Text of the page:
Education is about turning over the rules to show how easily they break. It is not about making students memorizing rules.

Journalism education failed the profession because it failed its students.


It never developed or advanced. It was always about teaching The Craft.

And that means teaching rules.

Which gives students the idea that they will Win At Life if only they remember those rules and blindly follow them, as if they got in on some big secret.

We never question or test rules as part of the progression of learning.

What does 1+1=?

A bigger one, of course.

We turn over the most basic of rules, and suddenly, we can see that 1+1=∞ as well.

As does every other equation. Infinitely big, small, or infinite void.

That is to say, that blindly answering "2" means you memorized a rule.

But if we turn over what other possibilities are out there and test them, we open up new worlds as we expand our knowledge.

The static rule-memorizers parrot "2", and think they are actually smart.

Their minds constrict as they confine themselves and follow the rules, never testing them -- and always trying to force other people into parroting the same rules.

Journalism taught students rules. It never taught them the art and science of turning over rules.

And when the world began to change, it could not keep up because the rules told them that they were gate-keepers, and the sole guardians of democracy.

The Internet turned over those rules and they all shattered. The rule wasn't true.

But journalism was supposed to be the profession that could cover unexpected catastrophes and shocking turns without skipping a beat, meaning if there was any profession that should have rule-turning at its core to create an industry of people who could think creatively on their feet, that was it.

F.R.E.E.D. is all about testing and turning rules until they break.

We talk about exceptions that test the rules, but if the rule is not a rule, then it is not an exception, either.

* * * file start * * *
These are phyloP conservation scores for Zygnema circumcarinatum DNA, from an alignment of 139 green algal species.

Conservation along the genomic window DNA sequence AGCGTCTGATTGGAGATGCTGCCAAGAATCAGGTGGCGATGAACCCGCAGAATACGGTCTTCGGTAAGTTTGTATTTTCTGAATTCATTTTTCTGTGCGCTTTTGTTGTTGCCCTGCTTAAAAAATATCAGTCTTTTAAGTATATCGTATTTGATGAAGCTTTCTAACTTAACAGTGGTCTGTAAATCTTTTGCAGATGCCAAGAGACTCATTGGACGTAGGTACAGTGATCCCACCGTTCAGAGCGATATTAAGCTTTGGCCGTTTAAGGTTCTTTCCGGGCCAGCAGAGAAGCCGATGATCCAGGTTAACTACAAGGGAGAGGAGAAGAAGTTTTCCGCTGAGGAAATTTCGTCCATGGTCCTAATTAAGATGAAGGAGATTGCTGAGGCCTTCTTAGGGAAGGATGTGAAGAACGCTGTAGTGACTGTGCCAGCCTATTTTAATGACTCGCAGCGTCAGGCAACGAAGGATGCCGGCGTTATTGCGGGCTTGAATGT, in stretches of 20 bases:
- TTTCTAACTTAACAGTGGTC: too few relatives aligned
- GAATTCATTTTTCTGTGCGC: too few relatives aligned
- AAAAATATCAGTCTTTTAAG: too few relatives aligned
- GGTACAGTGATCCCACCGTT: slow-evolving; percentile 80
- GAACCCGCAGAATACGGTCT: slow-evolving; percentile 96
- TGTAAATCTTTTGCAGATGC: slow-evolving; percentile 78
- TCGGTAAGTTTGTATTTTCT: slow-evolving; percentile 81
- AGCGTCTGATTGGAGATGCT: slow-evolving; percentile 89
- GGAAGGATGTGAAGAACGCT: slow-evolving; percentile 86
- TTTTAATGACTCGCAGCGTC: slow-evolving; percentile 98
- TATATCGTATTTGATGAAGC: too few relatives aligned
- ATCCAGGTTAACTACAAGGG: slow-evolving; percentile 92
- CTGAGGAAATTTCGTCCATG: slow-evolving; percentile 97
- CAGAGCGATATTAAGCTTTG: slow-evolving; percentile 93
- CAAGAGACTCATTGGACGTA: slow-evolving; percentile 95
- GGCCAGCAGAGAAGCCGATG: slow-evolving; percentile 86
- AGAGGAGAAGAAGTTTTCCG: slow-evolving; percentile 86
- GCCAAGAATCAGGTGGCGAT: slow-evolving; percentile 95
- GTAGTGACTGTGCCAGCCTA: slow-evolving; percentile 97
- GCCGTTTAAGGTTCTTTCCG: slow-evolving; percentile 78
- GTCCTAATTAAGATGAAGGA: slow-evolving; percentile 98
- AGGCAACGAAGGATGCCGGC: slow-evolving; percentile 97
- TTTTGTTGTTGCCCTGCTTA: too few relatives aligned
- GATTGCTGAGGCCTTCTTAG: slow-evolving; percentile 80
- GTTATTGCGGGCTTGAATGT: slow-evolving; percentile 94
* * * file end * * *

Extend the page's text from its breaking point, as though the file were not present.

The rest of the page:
It is an impossible situation, meaning an exception is as illusionary as a rule.

What we call an "exception" is a hidden path that takes us to an alternate destination. What we call a "rule" is the well-worn established path everyone takes and assumes is the only way to get there.

Uncover the secret path -- or build a new one, and you no longer have an exception -- just a different route that can take us to a different place.

J-school education could have been a mind-blowing experience that challenged young minds in ways that no one thought was possible.

It just stuck by the rules.

But F.R.E.E.D. is about turning over rules. It's educational system is completely different because it shows differences between illusions and reality, for instance.

Rules are illusions. The more we test them, the more we learn, and more we learn, the better prepared we are to create better ways.

We can be confident of our destinies in reality because we can become equipped to navigate through it.

We can leave the bickering, meddling, and decrees behind when we know that we have the time and space to create the tools we need for a better life.

If journalism took that healthy and humble approach, it would be thriving right now.

It didn't.

By choice, of course.

It preferred a pecking order based on rules, and when those rules were turned over, an entire profession got shattered.

Let's not make the same mistakes again...